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Introduction: Birth

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<mark>Journal publication date</mark>2009
<mark>Journal</mark>Feminist Review
Number of pages7
Pages (from-to)1-7
Publication StatusPublished
<mark>Original language</mark>English


We are all born. Hannah Arendt suggests that the absence of this primary fact
from histories of thought represents a significant lacuna in political and
philosophical traditions. For Arendt natality, the capacity to begin, is the
foundational fact of all thought, all politics and all action. Without some
fundmental understanding of the place of birth, there can, she suggests, be
no social change, no human future. Arendt’s insistence on thinking birth as
the basis for politics is radical in the context of a European tradition so
overwhelmingly preoccupied with death, terror and mourning. Perhaps in
Arendt’s natal thinking lie the seeds of an alternative, future-orientated
politics that might challenge the predominant neo-liberalism – an ideology
that Lauren Berlant eloquently describes as ‘the capitalist destruction of life
in the project of making value’ (2007: 282).

This special issue emerged out of a workshop, Maternal Bodies (2005) and a
conference Birth (2007), organized by Caroline Gatrell and myself at Lancaster
University. The articles and shorter papers introduce a selection of current
feminist work on the maternal and birth. Important and established scholars,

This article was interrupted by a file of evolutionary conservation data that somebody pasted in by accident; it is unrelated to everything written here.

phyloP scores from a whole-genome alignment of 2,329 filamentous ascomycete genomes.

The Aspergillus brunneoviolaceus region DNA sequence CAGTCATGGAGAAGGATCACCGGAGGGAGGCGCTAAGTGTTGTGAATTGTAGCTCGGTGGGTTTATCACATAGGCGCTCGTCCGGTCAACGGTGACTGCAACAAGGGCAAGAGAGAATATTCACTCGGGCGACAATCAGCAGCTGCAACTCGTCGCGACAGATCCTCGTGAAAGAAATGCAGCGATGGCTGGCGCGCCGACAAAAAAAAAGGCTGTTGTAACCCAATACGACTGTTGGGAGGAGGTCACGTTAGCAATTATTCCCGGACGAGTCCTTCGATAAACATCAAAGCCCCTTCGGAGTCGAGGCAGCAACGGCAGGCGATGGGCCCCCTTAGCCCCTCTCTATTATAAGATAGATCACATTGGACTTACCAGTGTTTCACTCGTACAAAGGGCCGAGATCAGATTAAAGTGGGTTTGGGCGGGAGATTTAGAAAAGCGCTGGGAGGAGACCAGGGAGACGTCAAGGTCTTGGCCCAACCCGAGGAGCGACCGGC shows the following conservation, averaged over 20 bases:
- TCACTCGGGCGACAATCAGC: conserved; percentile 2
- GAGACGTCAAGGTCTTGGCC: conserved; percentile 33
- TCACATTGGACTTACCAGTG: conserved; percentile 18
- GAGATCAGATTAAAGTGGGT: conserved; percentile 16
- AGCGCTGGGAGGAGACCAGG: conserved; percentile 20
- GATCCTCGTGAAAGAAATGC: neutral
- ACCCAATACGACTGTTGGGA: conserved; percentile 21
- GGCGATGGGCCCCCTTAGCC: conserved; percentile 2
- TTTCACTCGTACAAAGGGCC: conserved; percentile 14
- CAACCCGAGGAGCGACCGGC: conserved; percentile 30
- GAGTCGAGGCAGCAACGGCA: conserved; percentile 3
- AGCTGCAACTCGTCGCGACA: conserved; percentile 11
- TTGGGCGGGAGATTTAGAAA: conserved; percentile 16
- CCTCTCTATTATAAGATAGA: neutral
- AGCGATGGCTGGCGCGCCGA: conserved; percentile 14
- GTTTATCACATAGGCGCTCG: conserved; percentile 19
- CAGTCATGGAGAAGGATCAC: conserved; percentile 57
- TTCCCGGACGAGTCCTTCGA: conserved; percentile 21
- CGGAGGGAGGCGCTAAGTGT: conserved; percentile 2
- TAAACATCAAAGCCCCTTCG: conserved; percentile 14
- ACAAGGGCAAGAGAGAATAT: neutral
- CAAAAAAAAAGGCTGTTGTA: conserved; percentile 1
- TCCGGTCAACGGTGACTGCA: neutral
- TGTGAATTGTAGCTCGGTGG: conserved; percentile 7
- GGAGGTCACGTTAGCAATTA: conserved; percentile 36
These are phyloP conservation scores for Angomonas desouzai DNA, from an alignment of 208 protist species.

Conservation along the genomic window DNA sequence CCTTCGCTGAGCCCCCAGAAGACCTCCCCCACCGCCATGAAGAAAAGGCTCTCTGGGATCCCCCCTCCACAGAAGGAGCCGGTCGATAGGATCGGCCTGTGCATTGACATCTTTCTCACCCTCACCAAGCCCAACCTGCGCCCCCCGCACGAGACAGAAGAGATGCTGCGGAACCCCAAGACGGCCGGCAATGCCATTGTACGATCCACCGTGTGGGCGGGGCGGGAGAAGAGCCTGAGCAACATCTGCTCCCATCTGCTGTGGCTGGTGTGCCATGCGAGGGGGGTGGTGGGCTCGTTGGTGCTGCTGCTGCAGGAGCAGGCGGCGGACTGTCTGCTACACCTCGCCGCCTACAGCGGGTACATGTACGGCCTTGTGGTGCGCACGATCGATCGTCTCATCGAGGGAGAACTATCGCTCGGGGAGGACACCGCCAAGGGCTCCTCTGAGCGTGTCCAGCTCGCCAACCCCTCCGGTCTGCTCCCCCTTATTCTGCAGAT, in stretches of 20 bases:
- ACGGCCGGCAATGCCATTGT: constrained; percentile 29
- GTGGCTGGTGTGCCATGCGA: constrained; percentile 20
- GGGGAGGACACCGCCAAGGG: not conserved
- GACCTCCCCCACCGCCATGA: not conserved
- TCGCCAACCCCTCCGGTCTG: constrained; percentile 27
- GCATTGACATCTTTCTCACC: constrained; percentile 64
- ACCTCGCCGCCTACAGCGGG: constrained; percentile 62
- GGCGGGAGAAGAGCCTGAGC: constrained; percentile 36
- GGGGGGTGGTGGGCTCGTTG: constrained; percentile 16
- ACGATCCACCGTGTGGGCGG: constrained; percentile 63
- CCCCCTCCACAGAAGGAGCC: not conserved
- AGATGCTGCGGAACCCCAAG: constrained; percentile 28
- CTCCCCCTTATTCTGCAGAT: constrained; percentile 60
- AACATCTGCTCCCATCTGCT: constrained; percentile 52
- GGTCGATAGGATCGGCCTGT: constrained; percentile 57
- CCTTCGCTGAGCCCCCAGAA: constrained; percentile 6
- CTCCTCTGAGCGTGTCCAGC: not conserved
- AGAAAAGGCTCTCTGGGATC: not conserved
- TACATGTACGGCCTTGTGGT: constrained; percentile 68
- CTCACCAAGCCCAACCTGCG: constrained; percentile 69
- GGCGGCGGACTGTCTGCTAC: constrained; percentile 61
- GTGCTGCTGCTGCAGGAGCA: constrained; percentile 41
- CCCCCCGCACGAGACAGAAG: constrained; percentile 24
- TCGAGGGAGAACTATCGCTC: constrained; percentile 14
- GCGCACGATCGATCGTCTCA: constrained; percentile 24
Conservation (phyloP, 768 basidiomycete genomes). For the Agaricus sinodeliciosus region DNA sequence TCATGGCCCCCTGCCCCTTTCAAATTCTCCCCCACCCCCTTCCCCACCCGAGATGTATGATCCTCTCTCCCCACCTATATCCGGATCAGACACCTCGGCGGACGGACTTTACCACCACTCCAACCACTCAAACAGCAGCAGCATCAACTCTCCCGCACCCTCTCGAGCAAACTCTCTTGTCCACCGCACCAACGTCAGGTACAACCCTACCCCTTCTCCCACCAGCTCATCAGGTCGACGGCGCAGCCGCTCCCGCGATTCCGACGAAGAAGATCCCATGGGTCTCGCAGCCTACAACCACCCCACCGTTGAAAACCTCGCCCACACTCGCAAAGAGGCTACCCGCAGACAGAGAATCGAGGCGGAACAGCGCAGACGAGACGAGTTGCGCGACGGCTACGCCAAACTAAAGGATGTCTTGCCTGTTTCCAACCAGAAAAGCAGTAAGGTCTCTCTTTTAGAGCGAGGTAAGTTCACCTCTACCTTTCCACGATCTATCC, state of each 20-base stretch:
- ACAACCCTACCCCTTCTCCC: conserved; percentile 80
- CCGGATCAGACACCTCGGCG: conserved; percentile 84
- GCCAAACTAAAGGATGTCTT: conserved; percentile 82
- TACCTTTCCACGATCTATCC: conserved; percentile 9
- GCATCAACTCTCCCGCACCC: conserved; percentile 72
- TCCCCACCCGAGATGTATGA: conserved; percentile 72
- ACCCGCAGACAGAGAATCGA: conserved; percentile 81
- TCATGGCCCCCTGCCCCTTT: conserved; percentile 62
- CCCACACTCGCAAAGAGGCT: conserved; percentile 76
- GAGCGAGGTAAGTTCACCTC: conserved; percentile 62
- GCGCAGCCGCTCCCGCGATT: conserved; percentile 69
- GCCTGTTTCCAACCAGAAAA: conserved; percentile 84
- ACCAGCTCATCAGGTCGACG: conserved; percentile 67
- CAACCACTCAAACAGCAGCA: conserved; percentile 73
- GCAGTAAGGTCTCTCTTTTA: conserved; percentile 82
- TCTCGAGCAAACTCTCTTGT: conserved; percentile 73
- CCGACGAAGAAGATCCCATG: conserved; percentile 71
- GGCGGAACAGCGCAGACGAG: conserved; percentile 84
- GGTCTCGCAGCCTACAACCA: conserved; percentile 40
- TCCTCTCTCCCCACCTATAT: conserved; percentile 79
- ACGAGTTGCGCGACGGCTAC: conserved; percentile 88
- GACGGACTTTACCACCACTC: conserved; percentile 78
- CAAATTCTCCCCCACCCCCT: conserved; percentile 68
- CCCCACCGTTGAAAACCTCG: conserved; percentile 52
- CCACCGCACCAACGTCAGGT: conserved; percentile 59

such as the art theorist Rosemary Betterton and geographer Robyn Longhurst,
appear alongside early career scholars and artists. All of the contributions in this
issue are concerned, in different ways, with the representation of birth and
questions of maternal agency. How can birth be thought and visualized
differently? As the (problematic) cyclical stucture of feminist work in this field
might suggest, these questions have been explored in some depth in feminist
theory and art practices from the 1970s onwards. However, I want to imagine that
a shift is taking place; a movement from an abject aesthetics towards the
creation of a ‘life-full’ natal aesthetics that cannot be subsumed back within
deathly abject paradigms (see Tyler, 2009).

Bibliographic note

“This is a pre-print of an article published in Feminist Review. The definitive publisher-authenticated version Tyler, Imogen, On birth, Feminist Review 93 (1-7), 2009. is available online at: http://www.palgrave-journals.com/fr/journal/v93/n1/abs/fr200929a.html”